Energy transfer from high band gap to low band gap nanocrystals has been demonstrated between CsPbBr3 particles of different sizes.43 Interactions between CsPbCl3 and CsPbI3 nanocrystals have previously been reported to lead to dissolution of the nanocrystals.33 We find that when the crystals are synthesized and kept in an oxygen- and water-free environment, this is not the case, consistent with a recent report by Dastidar et al.50 We report significantly reduced halide exchange between chloride and iodide in CsPbX3 (X = Cl, I) perovskite nanocrystals because of the unfavorable crystal lattice tolerance factor for iodide–chloride exchange in this system. This allows us to investigate films and solutions containing nanocrystals of differing compositions, and to study the resulting optical and electronic interactions. Efficient excitation transfer from CsPbCl3 to CsPbI3 is found to proceed by a radiative process. Excitation transfer also occurs in electrically pumped crystals forming the active layer of a bulk heterojunction LED. CsPbCl3 emission can efficiently be reabsorbed by the CsPbI3 nanocrystals and re-emitted in the red region.
All chemicals were purchased from Sigma-Aldrich (St. Louis) and were used as-received.
Perovskite nanocrystals were synthesized using previously reported procedures.19 Cs2CO3 (0.814g, 99.9%) was loaded into 100 mL three-neck flask along with octadecene (ODE, 30 mL, 90%) and oleic acid (2.5 mL, OA, 90%), and the mixture was dried for 2 h at 120 °C under N2. The solution temperature was then lowered to 100 °C. ODE (75 mL), oleylamine (7.5 mL, OLA, 90%), and dried OA (7.5 mL) and PbX2 (2.82 mmol) such as PbI2 (1.26 g, 99.99%) and PbCl2 (0.675g, 99.99%), were loaded into a 250 mL three-neck flask and dried under vacuum for 2 h at 120 °C. After complete solubilization of the PbX2 salt, the temperature was raised to 170 °C and the Cs–oleate solution (6.0 mL, 0.125 M in ODE, prepared as-described above) was quickly injected. After 10 s, the reaction mixture was cooled in an ice–water bath. For CsPbCl3 synthesis, 5 mL of trioctylphosphine (TOP, 97%) was added to solubilize PbCl2. The nanocrystals were transferred to an argon-gloved box (H2O and O2 < 1 ppm) and precipitated from solution by the addition of equal volume anhydrous butanol (BuOH, 99%) (ODE:BuOH = 1:1 by volume). After centrifugation, the supernatant was discarded and the nanocrystals were redispersed in anhydrous hexane (99%) and precipitated again with the addition of BuOH (hexane:BuOH = 1:1 by volume). These were redispersed in hexane. The nanocrystal dispersion was filtered through a 0.2 μm polytetrafluoroethylene filter and diluted to 10 mg mL–1 in hexane before use. Subsequent mixing was carried out in a nitrogen-filled glove box, and under these conditions the mixed solutions were stable for at least 2 months at −19 °C. Exposure of mixed solutions to ambient conditions led to rapid dissolution of the CsPbI3 particles.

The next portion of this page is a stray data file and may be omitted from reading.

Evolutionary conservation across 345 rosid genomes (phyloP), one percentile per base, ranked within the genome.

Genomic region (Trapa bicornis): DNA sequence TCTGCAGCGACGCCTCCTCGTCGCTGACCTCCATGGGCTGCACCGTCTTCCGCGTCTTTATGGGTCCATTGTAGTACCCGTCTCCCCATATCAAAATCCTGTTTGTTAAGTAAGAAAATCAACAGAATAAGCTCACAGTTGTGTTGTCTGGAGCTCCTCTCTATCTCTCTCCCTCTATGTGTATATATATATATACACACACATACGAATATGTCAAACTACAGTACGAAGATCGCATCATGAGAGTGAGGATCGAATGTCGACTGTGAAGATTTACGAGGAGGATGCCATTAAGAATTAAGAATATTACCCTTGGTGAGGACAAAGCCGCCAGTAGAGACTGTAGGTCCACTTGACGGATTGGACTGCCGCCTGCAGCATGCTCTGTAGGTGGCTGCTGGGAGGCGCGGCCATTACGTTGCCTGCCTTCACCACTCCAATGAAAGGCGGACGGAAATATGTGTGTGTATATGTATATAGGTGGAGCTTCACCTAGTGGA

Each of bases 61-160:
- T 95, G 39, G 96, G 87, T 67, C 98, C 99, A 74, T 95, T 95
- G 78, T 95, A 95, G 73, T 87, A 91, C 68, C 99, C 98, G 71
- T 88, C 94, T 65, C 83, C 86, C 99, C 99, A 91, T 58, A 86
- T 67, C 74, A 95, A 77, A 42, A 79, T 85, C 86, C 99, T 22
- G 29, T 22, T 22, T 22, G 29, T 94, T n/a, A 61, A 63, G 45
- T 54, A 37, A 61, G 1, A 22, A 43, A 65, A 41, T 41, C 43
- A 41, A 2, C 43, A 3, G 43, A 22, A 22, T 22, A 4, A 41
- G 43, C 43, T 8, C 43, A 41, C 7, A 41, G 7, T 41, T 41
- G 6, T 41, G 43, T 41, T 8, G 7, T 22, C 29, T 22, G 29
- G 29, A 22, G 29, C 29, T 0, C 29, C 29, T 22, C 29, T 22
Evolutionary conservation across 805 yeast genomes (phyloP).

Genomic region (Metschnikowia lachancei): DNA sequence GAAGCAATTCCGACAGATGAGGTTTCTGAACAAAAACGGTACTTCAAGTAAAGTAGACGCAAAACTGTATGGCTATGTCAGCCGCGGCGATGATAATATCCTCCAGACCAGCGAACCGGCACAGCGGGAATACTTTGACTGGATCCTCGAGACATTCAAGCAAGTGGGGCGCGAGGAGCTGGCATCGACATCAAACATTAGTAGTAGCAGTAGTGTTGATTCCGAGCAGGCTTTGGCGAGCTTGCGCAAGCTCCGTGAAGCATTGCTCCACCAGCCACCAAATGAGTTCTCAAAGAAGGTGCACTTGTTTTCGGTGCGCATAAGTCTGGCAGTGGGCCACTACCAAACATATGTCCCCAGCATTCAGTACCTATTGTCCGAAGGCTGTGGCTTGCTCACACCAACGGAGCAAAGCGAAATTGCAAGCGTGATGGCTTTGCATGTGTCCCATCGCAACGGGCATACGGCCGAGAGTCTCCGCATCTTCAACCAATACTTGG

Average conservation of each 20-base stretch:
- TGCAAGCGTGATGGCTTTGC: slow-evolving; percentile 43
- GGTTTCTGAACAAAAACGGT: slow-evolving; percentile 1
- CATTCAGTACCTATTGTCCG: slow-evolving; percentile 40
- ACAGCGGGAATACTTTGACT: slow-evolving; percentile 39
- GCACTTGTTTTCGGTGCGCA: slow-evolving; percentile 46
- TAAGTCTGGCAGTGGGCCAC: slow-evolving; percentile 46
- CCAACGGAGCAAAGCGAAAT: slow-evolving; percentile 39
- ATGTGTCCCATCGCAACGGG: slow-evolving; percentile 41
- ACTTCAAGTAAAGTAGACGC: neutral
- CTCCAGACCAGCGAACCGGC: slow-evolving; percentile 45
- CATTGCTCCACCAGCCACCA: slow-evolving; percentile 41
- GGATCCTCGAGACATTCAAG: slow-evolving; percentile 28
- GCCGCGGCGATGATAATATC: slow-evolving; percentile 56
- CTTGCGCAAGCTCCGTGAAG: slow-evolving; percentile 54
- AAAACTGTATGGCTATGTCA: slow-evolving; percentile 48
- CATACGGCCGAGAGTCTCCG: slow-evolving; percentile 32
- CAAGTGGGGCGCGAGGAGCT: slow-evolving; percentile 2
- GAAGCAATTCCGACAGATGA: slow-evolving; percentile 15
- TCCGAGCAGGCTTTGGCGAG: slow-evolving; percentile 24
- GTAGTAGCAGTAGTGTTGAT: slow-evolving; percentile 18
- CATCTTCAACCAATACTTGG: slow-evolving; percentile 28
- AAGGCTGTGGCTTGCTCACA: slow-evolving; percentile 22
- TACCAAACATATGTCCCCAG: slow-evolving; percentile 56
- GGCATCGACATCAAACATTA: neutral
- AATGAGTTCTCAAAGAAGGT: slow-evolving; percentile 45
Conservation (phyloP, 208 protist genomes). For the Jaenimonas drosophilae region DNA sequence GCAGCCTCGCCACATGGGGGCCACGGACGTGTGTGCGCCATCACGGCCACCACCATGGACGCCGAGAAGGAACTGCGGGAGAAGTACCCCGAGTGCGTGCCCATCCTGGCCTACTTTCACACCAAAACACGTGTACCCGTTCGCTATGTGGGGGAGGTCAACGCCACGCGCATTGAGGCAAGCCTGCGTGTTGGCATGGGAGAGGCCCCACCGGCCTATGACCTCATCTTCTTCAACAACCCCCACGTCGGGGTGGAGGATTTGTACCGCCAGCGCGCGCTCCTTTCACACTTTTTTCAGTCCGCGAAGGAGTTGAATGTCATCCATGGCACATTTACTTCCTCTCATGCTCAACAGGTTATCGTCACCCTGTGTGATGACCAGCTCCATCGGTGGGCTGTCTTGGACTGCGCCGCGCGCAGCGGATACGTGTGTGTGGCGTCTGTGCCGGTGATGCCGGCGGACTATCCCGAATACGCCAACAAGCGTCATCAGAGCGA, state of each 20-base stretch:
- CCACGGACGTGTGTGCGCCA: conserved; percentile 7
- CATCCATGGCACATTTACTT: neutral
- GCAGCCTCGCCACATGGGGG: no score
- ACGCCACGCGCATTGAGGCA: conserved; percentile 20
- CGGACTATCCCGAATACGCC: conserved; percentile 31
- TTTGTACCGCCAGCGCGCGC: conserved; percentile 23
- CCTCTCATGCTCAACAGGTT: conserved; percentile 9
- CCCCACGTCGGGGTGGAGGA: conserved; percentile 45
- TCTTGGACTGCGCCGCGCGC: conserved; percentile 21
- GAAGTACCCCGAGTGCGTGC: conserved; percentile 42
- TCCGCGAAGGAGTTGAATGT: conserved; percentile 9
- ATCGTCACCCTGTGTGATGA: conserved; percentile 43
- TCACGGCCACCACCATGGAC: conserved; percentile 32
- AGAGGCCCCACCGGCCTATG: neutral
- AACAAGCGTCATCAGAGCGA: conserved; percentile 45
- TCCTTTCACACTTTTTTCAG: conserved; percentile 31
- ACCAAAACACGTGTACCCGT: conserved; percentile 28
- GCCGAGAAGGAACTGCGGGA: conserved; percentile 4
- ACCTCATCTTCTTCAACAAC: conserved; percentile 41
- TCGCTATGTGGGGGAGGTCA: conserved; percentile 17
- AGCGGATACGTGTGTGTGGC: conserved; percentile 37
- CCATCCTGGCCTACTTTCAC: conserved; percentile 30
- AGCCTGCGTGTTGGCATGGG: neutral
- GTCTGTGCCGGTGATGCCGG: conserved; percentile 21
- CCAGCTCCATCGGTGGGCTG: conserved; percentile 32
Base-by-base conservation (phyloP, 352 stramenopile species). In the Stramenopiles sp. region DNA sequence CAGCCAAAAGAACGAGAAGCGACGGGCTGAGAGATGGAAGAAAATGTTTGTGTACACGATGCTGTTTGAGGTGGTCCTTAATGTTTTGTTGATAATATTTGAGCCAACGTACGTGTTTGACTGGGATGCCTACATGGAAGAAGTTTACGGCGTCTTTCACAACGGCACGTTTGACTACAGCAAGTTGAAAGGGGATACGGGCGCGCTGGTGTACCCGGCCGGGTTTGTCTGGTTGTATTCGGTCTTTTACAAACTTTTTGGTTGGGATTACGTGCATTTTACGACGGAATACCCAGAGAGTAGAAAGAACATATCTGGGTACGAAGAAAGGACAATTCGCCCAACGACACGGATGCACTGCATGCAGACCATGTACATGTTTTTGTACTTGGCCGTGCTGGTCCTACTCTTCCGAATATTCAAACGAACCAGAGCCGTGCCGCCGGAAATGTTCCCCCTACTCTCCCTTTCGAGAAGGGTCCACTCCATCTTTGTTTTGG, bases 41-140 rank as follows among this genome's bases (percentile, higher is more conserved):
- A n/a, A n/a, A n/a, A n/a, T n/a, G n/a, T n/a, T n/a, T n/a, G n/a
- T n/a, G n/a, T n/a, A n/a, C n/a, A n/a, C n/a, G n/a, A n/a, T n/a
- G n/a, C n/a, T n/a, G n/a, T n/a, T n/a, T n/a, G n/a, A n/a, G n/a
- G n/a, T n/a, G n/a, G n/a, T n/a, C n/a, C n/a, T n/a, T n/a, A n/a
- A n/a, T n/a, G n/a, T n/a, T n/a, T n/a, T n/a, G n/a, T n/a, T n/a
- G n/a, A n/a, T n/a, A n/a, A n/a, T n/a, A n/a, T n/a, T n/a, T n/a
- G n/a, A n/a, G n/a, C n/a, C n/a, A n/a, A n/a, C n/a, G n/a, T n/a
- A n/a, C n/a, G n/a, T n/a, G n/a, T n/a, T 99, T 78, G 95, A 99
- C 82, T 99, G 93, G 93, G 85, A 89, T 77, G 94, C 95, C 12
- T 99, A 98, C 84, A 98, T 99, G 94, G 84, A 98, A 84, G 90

Absorption spectra of solutions were measured on nanocrystals samples dispersed in hexane at a concentration of ca. 1 mg mL–1 in a 1 cm × 1 cm cuvette using a HP 8453 spectrometer. Film absorption spectra were measured on a HP 8453 spectrometer. The samples were prepared on quartz glass by spin-coating from 10 mg mL–1 solutions at 2000 rpm for 15 s, or for polymer samples a 10 mg mL–1 perovskite nanocrystal dispersion in 10 mg mL–1 poly(9-vinylcarbazole) (PVK) in toluene was spin-coated at 2000 rpm for 60 s. Photoluminescence was measured on an Edinburgh Instruments FLS980 fluorimeter. Solution samples were measured in a 1 cm × 0.3 cm cuvette excited in the 1 cm direction and imaged in the 0.3 cm direction. Film samples were excited by front face illumination at 45° to the surface; detection was at 90° to excitation and also at 45° to the surface.